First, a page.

Saturday Fiction: Runner [A Tri-star story]

For this Saturday, I had to work past some reservations I had about writing anymore. So I broke some rules. There aren’t a lot of hard rules when writing,  everything is about the moment, but some rules I would never break at my age. Then I decided to do it anyway, for today.

the-crystal-cave-287

They’re coming. The footsteps are there, right out of earshot.

It doesn’t matter how many hills, how many valleys, they are always right there. The wind carries them, a feeling more than a sound, the absolute knowledge of being followed.

He could feel it in his soul, even as his legs burned from running. There was no chance to stop. They would be upon him, seize him, end him.

He fell against a tree, his whole body shaking with the effort to stand. Each breath came as a long gasp, his legs were shivering, refusing to stay locked upright. He pulled the cloth from his cloak and wiped the sweat from his forehead. His fingers clung to the material, not by choice but through exhaustion and desperation.

This was going to kill him, he was sure of it. This was the end of his journey. It didn’t matter where he thought he could make it to, his body gave up, he couldn’t get there. In retrospect, he should have stayed behind, with the others. Maybe he could have done something. They were so afraid, it was going to be terrible.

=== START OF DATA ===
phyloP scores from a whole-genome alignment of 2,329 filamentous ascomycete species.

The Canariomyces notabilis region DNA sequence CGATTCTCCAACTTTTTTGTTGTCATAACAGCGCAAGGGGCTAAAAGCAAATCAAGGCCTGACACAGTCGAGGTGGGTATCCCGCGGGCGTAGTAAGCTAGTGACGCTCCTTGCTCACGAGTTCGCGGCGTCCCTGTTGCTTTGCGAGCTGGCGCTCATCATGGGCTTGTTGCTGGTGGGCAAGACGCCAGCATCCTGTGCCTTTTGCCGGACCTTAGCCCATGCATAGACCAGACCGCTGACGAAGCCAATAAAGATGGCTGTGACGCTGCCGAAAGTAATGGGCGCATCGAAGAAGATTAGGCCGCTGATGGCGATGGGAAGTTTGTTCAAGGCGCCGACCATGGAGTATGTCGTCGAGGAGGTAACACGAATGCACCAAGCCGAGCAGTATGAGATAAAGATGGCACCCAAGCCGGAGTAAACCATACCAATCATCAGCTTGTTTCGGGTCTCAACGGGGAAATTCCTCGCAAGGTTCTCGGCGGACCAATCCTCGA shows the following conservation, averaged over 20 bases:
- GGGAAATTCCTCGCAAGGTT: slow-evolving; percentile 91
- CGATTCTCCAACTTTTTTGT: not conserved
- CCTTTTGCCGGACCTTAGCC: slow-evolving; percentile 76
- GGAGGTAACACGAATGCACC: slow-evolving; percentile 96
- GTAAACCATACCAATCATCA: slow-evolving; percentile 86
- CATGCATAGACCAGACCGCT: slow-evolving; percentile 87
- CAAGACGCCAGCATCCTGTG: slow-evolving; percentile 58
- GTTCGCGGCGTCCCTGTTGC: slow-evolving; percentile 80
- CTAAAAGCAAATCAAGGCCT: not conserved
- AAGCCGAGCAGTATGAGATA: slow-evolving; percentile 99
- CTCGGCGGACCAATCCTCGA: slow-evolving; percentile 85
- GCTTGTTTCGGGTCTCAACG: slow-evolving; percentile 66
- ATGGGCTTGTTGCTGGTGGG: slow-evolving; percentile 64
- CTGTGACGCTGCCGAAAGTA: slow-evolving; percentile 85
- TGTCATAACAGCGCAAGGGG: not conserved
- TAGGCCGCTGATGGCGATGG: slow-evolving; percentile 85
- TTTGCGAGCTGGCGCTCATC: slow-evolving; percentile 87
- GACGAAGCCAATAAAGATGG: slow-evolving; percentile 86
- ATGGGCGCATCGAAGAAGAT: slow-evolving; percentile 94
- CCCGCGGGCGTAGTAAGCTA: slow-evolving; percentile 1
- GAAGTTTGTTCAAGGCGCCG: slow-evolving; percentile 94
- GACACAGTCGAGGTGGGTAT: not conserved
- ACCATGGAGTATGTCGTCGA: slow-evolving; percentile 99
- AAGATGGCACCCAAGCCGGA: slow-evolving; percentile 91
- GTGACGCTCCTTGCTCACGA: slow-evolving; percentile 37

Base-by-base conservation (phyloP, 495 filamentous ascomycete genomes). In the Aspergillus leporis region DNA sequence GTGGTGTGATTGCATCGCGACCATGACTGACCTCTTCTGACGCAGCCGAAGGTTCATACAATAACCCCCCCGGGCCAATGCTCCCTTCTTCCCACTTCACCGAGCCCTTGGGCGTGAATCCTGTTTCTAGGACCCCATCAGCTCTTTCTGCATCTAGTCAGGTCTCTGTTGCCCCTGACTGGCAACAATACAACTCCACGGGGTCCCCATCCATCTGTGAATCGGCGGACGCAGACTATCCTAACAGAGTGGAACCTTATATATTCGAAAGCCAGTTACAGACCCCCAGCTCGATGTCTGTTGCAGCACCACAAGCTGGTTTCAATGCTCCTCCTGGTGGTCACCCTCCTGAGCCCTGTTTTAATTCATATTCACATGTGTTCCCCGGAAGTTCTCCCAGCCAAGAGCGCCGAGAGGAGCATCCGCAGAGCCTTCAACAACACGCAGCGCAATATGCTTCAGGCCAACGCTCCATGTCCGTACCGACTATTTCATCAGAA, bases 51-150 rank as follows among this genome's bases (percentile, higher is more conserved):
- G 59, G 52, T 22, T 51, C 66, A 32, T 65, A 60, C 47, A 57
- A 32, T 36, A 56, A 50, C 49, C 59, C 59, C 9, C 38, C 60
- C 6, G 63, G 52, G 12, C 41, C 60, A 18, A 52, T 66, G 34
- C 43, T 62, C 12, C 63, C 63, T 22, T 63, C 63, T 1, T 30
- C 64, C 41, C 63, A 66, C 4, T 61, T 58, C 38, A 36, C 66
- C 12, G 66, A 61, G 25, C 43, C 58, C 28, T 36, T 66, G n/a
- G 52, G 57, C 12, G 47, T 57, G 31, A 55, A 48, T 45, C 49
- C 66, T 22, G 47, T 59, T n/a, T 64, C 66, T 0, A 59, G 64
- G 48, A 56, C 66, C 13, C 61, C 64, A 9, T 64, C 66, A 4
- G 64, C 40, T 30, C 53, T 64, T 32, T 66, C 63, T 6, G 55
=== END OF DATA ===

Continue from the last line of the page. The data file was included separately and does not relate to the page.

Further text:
His heart was beating faster by the second, he could feel it building up inside him. It told him to move, even as his whole body screamed in protest. It told him they were coming, they were right behind him, a thousand footsteps, all coming to trample him into the dirt.

It wasn’t that he didn’t know pain. He had bruises up his sides that said otherwise. He could take the pain. He looked at the back of his hand. Scars ran across his skin, one for each mistake, each time he let himself be caught. Never again, that was the choice he shared with the others.

They just didn’t want to listen. They waited too long, thought they could make a difference. Now they were going to pay with skin out of their hides, and blood on the ground. There was no doubt about it, he had to move, even if his body collapsed to dust.

So he ran, between trees and brush, over roots and holes. He heaved with each breath, and tears came to his eyes, but he ran. With each passing moment it became surviving. Legs pumped their last, his lungs squeezed what they could find. He could faintly hear the wheezing, but he wasn’t hearing much of anything.

The forest started to head downhill. It was briefly a boon, to go so fast with so little effort. Then he realized that stopping was as hard as going, and his body was too far gone for either. His foot caught in a root, and he fell forward into the oncoming darkness of the thick brush. He rolled, his vision swimming, his mind a daze.

It hurt. But he was so tired, of running, and of pain, that that didn’t matter. It could hurt all it wanted. He closed his eyes, and let the hill take him. It was dirty, cold, knobbled. Then, it seemed smooth, and colder, and unbelievably quiet. Then it was nothing, as his mind faded to black.